I also think about incest, because Octavio’s plays are rife with it: brothers and sisters or sisters-in-law, fathers and sons, fathers and daughters or daughters-in-law. But there is nothing sensational about his use of this difficult subject, this taboo. He mines it the way he mines place and culture. Incest is, for Octavio, a bloody border crossing, a transgression, sanguinary sin that dissolves lines of separation and blurs identity. It’s also a mythic subject that binds him to the ancient dramatic tradition out of which he writes. It’s the way he ties together his obsession with love and his deep insights about culture and identity.
Octavio writes journeys: road trips, escapes, crossings, vision quests, water voyages. Pick your play: El Paso Blue, Bethlehem, El Otro, Prospect, Gibralter, Lydia, Quixote—you’re on a journey across time, land, and culture. A teenager drags through the Rio Grande with two of the three men who might be her father. An unsuspecting computer programmer hurtles through a hellish night among the deadly and dying. The good-guy lawyer of a Mexican American success story gets tangled up in his brothers’ gangland business. A journalist gets overtaken by the details of a murderer’s life until it merges with his own. Whose life is it? Whose family? Whose victim? Even stories travel and metamorphose, contradicting each other, as in the lush and dreamlike Gibraltar, where a mysterious figure—like the trickster Coyote or Lorca’s duende—appears to a woman in mourning and they tell and retell, explain and revise, their narrative of love and loss.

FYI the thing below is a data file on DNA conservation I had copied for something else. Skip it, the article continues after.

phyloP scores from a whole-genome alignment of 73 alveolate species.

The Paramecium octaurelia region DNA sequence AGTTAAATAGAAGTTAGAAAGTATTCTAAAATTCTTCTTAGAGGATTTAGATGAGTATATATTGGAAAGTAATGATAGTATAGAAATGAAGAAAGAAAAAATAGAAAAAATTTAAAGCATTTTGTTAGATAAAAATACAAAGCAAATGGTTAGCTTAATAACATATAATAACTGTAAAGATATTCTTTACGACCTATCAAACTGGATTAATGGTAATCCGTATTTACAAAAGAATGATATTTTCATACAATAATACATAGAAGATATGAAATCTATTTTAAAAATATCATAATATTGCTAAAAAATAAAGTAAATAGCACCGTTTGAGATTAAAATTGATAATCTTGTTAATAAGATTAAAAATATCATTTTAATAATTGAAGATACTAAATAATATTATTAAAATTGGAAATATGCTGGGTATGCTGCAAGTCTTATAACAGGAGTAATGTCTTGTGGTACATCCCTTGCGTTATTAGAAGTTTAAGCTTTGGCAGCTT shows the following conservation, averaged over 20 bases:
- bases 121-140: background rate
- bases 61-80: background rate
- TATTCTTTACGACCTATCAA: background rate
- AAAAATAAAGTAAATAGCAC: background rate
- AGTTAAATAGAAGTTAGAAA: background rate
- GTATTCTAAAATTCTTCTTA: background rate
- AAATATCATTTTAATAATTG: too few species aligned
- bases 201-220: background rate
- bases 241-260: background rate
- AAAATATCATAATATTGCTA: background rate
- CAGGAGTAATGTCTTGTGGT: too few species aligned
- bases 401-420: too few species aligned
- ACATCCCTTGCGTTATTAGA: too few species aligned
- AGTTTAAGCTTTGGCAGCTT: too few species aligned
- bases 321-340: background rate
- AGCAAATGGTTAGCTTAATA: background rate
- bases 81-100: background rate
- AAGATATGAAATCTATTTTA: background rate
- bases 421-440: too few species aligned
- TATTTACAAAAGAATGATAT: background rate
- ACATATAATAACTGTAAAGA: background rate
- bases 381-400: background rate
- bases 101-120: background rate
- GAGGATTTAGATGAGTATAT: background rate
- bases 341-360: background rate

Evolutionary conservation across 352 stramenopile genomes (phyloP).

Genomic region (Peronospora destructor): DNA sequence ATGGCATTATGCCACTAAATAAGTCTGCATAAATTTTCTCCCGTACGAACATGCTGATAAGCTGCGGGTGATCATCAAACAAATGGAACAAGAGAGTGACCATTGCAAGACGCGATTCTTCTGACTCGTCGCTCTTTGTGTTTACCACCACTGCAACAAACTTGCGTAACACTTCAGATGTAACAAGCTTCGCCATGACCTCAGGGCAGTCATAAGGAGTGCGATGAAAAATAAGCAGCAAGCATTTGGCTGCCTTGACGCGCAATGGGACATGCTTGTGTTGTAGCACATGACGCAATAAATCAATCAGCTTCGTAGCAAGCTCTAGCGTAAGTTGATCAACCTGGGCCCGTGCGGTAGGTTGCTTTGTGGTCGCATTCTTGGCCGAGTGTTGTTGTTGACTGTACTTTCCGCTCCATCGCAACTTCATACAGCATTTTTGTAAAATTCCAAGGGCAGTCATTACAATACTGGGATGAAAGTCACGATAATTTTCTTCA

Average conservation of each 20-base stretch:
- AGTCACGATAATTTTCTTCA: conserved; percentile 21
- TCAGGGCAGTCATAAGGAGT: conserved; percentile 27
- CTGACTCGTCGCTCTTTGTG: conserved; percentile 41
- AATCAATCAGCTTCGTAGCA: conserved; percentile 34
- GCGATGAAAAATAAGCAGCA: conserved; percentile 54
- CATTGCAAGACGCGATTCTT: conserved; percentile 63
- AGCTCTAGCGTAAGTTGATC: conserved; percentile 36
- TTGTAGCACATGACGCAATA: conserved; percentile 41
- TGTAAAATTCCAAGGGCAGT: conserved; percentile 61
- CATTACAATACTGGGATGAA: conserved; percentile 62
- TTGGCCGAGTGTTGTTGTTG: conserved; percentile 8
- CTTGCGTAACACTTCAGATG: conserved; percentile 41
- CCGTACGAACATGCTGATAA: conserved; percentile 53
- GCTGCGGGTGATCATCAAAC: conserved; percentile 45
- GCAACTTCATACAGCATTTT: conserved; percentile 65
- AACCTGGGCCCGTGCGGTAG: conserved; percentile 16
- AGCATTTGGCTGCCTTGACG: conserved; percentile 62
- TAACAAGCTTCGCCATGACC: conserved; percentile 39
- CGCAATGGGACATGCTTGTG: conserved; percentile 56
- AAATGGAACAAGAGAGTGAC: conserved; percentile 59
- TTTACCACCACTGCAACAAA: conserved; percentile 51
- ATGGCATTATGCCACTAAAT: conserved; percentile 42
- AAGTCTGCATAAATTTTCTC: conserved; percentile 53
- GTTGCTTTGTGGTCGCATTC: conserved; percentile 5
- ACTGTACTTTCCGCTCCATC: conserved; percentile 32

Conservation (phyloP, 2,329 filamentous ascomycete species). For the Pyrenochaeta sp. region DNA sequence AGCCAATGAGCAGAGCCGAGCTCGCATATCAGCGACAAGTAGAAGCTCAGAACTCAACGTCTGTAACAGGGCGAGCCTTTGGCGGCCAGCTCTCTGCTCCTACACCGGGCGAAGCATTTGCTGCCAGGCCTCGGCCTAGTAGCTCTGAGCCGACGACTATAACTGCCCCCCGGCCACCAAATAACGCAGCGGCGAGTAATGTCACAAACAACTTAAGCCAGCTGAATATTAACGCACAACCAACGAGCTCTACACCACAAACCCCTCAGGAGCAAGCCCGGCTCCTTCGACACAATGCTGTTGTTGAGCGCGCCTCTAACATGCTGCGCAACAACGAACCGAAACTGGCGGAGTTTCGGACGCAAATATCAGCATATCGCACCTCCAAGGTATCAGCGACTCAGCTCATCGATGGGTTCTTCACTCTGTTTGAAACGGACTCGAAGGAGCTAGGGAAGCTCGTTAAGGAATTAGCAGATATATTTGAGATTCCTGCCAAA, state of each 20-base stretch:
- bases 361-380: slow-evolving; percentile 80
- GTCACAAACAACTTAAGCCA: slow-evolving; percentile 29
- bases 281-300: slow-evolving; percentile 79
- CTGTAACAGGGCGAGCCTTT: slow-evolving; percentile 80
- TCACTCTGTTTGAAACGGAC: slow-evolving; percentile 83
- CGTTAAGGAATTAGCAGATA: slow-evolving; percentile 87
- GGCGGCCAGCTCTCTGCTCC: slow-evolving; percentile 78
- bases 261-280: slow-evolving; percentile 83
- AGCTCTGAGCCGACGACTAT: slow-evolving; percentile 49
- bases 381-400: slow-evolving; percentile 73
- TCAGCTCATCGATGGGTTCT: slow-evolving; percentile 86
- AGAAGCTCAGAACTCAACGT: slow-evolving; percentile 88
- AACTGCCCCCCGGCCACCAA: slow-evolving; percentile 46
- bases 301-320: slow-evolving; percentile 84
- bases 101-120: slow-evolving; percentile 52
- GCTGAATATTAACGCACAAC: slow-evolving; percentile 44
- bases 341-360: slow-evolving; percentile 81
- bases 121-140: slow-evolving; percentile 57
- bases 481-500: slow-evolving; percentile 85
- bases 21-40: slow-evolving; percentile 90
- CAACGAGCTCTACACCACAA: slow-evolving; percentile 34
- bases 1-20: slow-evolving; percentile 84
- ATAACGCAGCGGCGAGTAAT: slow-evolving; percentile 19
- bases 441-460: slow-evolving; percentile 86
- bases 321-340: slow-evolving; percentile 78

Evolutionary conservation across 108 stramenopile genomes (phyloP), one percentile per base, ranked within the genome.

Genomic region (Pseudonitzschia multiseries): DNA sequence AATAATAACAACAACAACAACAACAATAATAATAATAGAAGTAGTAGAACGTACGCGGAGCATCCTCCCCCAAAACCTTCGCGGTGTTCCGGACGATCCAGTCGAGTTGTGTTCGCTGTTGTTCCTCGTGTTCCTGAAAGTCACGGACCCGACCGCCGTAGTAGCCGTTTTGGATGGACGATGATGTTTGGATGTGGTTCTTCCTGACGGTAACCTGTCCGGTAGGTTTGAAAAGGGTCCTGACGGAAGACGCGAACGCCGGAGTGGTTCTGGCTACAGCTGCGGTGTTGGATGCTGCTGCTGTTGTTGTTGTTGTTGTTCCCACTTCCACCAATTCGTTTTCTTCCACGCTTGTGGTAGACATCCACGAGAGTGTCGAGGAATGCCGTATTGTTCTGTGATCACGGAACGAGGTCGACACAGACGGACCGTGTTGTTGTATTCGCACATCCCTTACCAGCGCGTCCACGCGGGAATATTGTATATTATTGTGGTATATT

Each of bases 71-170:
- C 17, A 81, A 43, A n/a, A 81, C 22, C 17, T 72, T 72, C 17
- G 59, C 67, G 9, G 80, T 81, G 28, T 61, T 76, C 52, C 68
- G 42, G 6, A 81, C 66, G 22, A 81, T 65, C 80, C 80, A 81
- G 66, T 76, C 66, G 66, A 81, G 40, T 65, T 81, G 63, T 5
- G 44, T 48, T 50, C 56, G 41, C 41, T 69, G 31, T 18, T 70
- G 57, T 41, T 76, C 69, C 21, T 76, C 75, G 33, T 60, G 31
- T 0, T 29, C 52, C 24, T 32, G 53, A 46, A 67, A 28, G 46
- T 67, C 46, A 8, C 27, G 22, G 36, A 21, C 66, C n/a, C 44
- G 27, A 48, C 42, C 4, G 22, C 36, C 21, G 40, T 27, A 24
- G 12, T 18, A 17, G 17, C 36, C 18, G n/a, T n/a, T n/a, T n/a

I often think about Sam Shepard when I read Octavio: the wildness, the trippy hallucinations, the bold symbolism of early Shepard plays like La Turista and Red Cross—though Octavio writes in a language and cultural context all his own.
His newest play, Mother Road, retraces the famous westward migration of the Joad family in Steinbeck’s The Grapes of Wrath, this time from California to Oklahoma, a retrograde return to recapture a legacy of land; this time by Martín Tomás Jodes, a half-Mexican heir to Tom Joad. Octavio took the trip himself, following the Dust Bowl journey, noting the ways demography has changed—present-day Joads coming from Central America, from Asia—marking the land’s toxic devastation, tracing the shock and awe of capitalist greed. It’s a fucked-up family reunion, bringing together Joads and Jodes, generations of the possessed and dispossessed, native-born and migrant, gay and straight, white men and people of color. “Family new-made of so many,” as the chorus says. This tough and restless road trip culminates somewhere like home, but a home transformed—lost, regained, remade, and always to be found.